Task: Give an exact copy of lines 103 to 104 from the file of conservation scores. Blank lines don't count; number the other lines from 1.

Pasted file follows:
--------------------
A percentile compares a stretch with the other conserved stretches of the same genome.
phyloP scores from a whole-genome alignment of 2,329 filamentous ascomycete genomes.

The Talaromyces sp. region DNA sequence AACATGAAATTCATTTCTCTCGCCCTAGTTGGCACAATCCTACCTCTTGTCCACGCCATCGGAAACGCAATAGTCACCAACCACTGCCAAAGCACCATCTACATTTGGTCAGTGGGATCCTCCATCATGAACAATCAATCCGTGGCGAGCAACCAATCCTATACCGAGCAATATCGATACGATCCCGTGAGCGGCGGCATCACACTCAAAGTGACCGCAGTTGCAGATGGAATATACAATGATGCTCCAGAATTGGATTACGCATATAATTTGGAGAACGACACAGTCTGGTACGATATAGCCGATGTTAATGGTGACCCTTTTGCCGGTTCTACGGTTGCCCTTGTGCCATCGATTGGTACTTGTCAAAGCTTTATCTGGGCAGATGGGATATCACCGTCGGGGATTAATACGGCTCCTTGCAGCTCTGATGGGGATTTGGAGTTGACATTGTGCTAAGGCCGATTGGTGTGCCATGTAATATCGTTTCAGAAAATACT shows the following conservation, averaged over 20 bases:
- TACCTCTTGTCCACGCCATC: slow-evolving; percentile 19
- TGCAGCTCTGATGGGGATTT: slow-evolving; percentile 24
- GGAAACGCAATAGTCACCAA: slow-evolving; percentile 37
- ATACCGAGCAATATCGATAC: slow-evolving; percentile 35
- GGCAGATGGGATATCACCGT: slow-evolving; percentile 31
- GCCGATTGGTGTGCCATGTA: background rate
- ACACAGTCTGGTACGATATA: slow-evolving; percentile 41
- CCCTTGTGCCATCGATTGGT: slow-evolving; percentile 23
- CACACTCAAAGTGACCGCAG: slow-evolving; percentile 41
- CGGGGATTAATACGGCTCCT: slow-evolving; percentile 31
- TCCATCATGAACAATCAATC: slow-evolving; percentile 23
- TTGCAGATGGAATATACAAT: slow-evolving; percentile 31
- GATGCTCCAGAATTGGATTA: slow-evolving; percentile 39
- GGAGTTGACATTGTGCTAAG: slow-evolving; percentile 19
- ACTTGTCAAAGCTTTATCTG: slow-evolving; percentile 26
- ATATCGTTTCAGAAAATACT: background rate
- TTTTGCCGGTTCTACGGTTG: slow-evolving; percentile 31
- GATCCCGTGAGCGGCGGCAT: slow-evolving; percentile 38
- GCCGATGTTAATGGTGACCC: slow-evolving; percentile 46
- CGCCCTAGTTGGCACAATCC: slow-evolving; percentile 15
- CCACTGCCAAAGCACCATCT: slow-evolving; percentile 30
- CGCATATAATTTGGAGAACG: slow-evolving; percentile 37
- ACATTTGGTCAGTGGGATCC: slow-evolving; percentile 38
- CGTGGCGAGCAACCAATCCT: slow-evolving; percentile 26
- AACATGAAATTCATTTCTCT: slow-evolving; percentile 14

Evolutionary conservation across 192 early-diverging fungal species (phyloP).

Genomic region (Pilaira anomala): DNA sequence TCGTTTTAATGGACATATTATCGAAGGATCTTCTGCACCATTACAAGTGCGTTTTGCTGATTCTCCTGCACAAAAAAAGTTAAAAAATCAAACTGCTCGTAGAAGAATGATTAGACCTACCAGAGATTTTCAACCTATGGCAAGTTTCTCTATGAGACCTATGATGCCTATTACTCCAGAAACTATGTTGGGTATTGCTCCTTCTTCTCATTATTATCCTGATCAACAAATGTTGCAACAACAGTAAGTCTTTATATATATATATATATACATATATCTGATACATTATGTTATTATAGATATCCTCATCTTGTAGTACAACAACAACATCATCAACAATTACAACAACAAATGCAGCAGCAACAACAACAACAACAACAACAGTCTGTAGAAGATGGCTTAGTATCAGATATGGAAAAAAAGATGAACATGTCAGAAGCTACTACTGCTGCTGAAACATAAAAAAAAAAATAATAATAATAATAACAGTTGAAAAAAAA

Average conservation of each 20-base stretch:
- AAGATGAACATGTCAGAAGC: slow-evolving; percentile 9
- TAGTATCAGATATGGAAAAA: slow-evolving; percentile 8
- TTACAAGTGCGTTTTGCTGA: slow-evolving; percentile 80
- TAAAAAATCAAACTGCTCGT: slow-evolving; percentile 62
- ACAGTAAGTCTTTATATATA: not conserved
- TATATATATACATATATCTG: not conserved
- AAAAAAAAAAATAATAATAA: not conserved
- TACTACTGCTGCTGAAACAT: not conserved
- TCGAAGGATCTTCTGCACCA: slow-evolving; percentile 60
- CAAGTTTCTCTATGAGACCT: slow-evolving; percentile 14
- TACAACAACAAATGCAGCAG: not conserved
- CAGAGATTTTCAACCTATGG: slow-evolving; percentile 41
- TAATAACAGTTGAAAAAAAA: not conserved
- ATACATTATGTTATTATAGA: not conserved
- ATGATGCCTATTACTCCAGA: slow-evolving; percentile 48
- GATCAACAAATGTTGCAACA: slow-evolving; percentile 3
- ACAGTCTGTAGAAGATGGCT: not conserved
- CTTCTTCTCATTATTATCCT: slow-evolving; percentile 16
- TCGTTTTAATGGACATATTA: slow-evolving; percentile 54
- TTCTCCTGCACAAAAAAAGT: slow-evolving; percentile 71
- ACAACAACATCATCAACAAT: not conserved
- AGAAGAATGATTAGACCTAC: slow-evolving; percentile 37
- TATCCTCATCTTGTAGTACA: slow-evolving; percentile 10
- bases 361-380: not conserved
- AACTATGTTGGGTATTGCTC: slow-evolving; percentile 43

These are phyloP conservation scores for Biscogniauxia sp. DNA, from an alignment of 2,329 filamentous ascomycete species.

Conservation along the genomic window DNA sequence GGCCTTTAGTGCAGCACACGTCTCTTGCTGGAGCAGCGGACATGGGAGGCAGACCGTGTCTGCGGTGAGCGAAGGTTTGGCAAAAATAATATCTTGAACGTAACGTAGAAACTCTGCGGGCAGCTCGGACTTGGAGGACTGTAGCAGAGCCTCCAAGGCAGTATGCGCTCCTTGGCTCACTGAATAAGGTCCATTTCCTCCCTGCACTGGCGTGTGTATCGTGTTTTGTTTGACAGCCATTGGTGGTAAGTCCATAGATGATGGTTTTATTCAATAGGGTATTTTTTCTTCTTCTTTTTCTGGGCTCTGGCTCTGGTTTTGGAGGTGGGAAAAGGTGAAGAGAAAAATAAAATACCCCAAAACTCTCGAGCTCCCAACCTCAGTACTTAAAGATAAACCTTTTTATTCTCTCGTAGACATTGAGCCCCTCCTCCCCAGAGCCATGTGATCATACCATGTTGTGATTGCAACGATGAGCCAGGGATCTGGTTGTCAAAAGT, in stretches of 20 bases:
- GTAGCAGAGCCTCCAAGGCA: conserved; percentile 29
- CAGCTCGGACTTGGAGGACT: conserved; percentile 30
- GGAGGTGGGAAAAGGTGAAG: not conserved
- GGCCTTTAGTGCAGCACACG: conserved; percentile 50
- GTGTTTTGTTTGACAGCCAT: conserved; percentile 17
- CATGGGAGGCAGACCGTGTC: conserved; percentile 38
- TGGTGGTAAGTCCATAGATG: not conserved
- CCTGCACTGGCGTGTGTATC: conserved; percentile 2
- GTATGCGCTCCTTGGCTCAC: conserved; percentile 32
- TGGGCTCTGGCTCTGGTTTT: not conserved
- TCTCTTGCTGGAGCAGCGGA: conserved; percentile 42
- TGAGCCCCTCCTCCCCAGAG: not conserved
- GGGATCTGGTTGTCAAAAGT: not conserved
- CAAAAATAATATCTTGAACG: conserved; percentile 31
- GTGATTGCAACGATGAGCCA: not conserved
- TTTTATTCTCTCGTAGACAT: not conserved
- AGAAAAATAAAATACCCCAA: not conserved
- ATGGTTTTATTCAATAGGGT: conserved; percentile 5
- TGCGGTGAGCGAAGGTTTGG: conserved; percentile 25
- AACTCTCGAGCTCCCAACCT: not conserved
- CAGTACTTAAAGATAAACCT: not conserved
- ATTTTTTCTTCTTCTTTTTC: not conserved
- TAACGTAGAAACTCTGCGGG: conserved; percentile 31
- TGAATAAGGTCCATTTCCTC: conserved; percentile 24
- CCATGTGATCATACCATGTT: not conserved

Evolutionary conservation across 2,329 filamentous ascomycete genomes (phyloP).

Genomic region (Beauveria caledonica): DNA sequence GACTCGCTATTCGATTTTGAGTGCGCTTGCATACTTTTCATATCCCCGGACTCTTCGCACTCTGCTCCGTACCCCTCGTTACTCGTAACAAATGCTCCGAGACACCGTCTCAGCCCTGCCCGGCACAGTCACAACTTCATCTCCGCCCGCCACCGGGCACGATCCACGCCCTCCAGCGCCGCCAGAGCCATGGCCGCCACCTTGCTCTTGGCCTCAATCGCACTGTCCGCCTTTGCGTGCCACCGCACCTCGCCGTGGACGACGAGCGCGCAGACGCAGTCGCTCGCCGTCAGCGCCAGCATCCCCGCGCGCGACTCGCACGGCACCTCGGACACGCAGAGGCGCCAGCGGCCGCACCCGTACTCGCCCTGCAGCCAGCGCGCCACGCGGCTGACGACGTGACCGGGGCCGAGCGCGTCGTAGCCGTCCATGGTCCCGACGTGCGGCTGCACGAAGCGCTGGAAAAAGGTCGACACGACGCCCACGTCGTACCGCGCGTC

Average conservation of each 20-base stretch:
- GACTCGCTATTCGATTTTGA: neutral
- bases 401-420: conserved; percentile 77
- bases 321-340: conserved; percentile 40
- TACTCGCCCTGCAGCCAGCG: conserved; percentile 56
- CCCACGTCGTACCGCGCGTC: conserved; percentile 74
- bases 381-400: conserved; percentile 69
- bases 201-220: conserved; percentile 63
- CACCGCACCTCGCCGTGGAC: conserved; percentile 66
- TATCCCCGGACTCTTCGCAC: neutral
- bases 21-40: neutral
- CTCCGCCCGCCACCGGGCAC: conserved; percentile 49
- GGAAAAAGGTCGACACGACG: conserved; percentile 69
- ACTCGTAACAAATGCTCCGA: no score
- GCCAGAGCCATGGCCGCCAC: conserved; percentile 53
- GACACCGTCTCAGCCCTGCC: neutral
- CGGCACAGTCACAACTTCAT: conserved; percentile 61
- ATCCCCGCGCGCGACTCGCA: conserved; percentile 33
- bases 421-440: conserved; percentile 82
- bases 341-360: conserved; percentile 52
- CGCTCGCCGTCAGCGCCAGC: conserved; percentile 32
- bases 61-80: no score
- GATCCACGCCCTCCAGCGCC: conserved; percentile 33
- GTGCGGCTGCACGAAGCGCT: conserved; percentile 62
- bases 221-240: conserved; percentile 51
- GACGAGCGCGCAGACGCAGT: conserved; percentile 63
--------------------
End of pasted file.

- ATCCCCGCGCGCGACTCGCA: conserved; percentile 33
- bases 421-440: conserved; percentile 82